Edinburgh International Film Festival

The Little Hours (2017)

Starring: Aubrey Plaza, Alison Brie, Dave Franco, Kate Micucci, John C Reilly, Molly Shannon, Fred Armisen, Nick Offerman

Directed by: Jeff Baena

Rating: 1 2 3 and a half

The Little Hours is a very silly film indeed.

Set in the 14th century and loosely based on Boccaccio's Decameron, the film (from the team that brought us delightful rom-zom-com Life After Beth) tells the tale of a group of nuns in a medieval convent. They pray, they bicker, they look after the donkey, they wonder what it's like to be with a man. They're pretty bawdy, but then, as anyone who's read Chaucer (or indeed, presumably, The Decameron) knows, ye olde medievale peeps were no strangers to raunchy language and penis jokes. Except that rather than conversing in manere gentil nonnes, these sisters all totally talk they're in Heathers, you know. For real.

Audrey Plaza, Alison Brie and Kate Micucci in The Little Hours

Come to think of it, a comparison with Heathers bears some examination. Like the elite schoolgirl clique of the '80s movie, our nuns (played by Aubrey Plaza, Alison Brie and Kate Micucci – aka Raj's weird girlfriend in The Big Bang Theory) are confined within a claustrophobic, hothouse environment with a rigid pecking order. And just as the world of the Heathers and Veronica is turned upside down by the arrival of Christian Slater's handsome misfit JD, so the sisters are thrown into turmoil by the arrival of a handsome new handy man. Passions and jealousies run high, communion wine is liberally swigged and the f-word is dropped as frequently as the knickers... I've not actually seen Ken Russell's scurrilously sordid X-rated religious horror film The Devils (bit scared, to be honest) but I strongly suspect... that The Little Hours is nothing like it.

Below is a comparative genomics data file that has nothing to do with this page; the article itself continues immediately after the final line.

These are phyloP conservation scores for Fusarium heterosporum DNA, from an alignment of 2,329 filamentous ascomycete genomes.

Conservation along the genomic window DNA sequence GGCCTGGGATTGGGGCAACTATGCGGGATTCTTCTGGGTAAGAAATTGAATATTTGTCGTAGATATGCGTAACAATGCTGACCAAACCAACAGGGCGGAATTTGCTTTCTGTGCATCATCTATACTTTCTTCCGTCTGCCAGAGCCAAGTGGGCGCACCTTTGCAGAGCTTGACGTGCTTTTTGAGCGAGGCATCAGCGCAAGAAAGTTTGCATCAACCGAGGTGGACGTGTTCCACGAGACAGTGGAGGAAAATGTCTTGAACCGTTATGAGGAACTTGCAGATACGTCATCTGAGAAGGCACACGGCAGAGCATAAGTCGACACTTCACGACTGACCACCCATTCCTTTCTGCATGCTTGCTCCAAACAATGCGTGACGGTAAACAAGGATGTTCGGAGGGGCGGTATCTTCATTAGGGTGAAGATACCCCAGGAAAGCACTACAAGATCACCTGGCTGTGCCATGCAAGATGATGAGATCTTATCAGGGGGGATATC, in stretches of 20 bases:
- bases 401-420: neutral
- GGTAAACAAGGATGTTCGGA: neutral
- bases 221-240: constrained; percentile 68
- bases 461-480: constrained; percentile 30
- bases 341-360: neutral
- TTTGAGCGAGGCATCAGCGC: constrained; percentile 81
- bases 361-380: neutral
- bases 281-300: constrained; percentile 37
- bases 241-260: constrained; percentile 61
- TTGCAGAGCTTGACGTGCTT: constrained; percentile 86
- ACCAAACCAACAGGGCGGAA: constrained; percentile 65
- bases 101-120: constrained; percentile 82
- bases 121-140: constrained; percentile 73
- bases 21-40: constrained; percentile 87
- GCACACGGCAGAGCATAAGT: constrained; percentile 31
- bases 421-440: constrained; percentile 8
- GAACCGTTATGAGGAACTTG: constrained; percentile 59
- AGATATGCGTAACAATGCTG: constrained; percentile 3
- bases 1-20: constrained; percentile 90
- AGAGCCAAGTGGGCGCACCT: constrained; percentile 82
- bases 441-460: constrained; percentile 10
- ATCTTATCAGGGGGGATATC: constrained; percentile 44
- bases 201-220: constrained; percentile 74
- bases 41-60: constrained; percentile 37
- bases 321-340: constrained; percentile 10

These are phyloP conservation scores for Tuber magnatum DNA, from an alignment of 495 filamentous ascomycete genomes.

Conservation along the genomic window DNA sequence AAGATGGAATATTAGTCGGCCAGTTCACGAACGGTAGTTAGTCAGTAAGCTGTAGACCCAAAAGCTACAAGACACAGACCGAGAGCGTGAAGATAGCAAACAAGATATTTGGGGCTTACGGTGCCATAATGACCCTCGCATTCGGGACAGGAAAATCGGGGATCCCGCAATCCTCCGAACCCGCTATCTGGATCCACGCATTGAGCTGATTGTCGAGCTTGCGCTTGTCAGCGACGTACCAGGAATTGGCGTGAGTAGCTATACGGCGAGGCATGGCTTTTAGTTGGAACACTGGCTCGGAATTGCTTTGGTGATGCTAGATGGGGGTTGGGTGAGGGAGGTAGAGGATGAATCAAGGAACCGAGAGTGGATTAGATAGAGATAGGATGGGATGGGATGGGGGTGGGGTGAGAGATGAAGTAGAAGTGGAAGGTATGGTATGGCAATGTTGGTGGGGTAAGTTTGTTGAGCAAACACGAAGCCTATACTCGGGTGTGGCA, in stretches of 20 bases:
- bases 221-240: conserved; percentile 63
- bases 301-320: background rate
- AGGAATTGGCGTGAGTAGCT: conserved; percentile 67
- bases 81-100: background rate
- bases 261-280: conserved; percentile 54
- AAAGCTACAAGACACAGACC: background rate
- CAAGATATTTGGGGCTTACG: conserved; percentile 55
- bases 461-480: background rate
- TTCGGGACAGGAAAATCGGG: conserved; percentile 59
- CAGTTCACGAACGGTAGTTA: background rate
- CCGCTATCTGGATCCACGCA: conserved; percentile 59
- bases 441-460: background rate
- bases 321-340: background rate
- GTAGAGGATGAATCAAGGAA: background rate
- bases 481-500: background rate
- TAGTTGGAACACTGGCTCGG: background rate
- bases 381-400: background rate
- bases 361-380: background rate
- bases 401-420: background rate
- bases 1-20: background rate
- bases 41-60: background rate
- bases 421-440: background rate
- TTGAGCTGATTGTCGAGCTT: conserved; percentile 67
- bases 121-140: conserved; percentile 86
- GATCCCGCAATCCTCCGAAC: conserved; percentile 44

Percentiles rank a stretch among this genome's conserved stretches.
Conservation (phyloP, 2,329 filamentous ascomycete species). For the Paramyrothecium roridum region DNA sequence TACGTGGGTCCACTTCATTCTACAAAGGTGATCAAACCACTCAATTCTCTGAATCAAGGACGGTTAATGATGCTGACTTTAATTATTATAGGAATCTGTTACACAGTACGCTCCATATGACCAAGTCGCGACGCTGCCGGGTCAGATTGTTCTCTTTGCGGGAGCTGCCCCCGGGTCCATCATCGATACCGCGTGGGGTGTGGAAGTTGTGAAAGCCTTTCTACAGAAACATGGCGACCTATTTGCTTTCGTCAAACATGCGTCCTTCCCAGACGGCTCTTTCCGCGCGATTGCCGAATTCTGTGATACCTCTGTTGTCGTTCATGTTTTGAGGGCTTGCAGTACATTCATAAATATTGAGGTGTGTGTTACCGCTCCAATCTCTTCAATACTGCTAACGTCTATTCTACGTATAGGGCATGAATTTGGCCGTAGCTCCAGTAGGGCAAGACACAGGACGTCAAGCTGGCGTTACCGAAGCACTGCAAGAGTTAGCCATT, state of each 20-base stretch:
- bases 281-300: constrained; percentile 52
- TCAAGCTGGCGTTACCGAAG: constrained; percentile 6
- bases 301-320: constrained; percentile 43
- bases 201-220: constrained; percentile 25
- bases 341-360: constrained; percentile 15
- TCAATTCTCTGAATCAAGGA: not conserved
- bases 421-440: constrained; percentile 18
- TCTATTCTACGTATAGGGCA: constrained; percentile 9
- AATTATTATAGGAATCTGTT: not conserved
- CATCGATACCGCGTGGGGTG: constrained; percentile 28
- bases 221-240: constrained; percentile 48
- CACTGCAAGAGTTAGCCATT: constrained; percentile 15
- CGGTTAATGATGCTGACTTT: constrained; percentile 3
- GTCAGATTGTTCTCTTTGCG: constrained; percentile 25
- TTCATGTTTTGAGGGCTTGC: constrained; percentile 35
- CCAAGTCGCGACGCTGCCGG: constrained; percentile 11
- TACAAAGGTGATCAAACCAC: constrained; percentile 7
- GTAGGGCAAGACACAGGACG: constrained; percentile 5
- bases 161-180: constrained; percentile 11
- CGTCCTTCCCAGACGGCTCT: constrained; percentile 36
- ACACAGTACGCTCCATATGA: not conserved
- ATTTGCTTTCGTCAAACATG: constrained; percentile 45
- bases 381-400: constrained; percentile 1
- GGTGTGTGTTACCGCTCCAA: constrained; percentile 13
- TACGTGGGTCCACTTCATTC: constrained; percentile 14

What it is like is Monty Python remaking Black Narcissus in the style of an Ealing comedy (the retro Technicolor titles are a delight) resulting in a gloriously anachronistic take on medieval history. And it's pretty funny. Not hilarious, just... pretty funny.

John C Reilly as Father Tommasso in The Little Hours

Yet, like Life of Brian or Holy Grail (only, like, not as funny), The Little Hours still manages to reveal some truths about what life must have been like back then. The nuns are isolated, trapped, bored, frustrated, with nothing to look forward to but more of the same; the handy man, Massetto (Dave Franco) is at the mercy of his master. All anyone in the film really wants is friendship, love and security. A thoroughly enjoyable, lightweight romp with a great cast and a hidden heart of gold, The Little Hours is maybe not so silly after all.

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